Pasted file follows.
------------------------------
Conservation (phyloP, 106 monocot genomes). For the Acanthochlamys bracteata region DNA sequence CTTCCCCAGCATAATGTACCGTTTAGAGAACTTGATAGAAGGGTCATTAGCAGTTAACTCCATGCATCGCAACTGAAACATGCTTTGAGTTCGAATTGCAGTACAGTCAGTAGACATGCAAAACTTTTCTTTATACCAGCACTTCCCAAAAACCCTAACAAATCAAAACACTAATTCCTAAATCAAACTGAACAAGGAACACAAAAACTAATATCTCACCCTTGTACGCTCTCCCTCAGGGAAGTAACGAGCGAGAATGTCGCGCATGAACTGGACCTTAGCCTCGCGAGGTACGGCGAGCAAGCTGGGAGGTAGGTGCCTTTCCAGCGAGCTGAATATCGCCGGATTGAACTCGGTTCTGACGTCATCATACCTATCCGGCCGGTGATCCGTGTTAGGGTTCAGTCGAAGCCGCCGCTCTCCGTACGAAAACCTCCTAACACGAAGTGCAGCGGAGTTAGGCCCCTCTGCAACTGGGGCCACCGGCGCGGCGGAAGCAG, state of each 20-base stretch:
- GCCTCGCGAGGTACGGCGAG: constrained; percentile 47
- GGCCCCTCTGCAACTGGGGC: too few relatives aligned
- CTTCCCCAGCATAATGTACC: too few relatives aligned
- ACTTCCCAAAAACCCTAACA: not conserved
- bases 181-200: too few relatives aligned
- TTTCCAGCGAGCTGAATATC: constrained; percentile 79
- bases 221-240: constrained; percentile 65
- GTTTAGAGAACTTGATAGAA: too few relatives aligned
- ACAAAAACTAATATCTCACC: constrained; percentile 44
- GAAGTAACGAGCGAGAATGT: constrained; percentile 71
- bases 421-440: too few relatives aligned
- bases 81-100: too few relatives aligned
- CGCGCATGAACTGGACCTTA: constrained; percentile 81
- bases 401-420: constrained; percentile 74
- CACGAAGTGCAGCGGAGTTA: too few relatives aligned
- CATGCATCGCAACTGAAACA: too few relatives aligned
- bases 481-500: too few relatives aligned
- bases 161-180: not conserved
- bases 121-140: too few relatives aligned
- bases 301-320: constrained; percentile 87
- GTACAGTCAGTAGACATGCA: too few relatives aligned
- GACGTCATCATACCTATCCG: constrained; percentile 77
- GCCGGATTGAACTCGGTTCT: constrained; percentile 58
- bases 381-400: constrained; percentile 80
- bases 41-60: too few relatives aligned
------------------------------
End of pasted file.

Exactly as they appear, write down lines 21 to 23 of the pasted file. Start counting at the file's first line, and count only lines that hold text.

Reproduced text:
- bases 301-320: constrained; percentile 87
- GTACAGTCAGTAGACATGCA: too few relatives aligned
- GACGTCATCATACCTATCCG: constrained; percentile 77